Colour mixing & theory

I’ve been working on practitioner enquiry during the last term at school, which involved teaching pupils colour theory through a worksheet format, then marking the work and allowing them to consolidate any gaps in knowledge. They then moved on to the visual elements and did a summative multiple choice test on colour theory and the visual elements. The main factor that changed was the extent to which pupils were working in cooperative group, regular groups or individually.

My own exploration of colour theory is a bit more in-depth and it’s still looking at basics like hues, tints, tones and shade by looking at the various combinations of mixes available in a broad palette of oil colours. These are 4 out of 10 colour combinations of reds, blues, greens, yellows and purples. For some reason oranges have been consumed within the other colours, which may be down to personal preference on my part.

Oils are a more unfamiliar medium to me, though I am bridging the comfort gap by also working in oils sticks, which feel more like drawing than painting and I’ve used acrylic and gouache quite a lot in the past.

ProCreate & Cinemagraph

Playing in ProCreate & Cinemagraph. Procreate lets you play back your drawings and export that as a video. Cinemagraph lets you create a mask on top of a video, where parts of the video appear as a still photo and other parts the moving elements. I want to experiment with this a bit and use Cinemagraph in a different way to combine media, photographs and timelapse. This is just a quick test to see drawing as a process based thing and to play with the applications. This was all done on the iPad, but there’s a desktop version of Cinemagraph and Persecond for timelapse.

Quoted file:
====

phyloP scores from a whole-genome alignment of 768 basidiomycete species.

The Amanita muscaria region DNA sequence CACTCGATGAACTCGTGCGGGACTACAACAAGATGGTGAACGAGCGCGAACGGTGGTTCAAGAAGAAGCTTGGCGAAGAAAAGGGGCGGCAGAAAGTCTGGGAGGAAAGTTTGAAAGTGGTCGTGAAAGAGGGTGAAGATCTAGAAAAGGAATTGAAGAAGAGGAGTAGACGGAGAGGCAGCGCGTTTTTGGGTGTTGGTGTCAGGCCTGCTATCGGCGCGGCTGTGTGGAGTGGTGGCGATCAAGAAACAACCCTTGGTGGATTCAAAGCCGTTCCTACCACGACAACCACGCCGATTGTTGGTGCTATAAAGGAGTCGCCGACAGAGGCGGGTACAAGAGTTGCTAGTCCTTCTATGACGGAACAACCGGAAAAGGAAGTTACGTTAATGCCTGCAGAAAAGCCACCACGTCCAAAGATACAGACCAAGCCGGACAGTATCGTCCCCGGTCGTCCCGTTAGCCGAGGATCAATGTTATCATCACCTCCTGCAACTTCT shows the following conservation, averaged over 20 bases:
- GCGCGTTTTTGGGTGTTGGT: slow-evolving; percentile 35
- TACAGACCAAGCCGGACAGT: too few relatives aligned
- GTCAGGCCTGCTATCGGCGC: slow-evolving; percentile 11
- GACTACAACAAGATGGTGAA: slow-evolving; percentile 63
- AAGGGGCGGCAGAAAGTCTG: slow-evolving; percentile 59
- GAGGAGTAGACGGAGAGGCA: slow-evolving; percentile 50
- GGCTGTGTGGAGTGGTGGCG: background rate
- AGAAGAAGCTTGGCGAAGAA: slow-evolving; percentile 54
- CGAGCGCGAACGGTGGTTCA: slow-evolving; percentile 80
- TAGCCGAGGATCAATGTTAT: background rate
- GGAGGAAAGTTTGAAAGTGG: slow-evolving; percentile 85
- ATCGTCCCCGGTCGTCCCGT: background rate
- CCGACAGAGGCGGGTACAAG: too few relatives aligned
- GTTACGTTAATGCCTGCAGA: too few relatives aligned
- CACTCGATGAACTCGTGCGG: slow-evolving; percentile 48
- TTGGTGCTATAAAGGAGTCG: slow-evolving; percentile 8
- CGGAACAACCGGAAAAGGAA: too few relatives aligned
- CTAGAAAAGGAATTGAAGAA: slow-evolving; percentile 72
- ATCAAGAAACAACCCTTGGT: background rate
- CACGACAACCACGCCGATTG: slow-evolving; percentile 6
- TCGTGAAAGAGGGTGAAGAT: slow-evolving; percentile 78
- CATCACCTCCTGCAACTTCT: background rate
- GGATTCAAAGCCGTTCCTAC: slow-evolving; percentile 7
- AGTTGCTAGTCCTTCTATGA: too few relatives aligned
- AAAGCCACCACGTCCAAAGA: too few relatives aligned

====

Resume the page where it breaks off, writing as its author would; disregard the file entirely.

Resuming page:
Video sketch 1 in ProCreate

Video sketch 2 in Cinemagraph


I generally use an iPad with the Kindle app to read, or if looking at journals I read on the laptop via Mendeley. I have a S1 registration class at school and we do Reading in Registration. I had to be quite strict with this as otherwise pupils were just messing around and taking, but they know to come in and settle, to get their books out and to quietly read. A handful find it almost almost impossible not to talk to each other at this time of the day, when they are seeing each other again. There are also varying levels of literacy and engagement, so it’s a fine line between encouraging and enabling them, rather than put them off. I know that this helps to increase their vocabulary and has a knock on effect down the line at Higher English level.

I generally read on my phone or iPad and that’s not encouraged at school, mainly because if a pupil is using a phone you don’t know what they are actually looking at. There’s an irony there about self-moderation, digital natives and bloom’s digital taxonomy.

I was reading Wired to Create on the iPad and stopped around half way through, mainly because I could be seen to read it in registration.


I’ve ordered The Handbook of Art Based Research, which is hardcopy book I can read in registration and highlight physically to my heart’s content.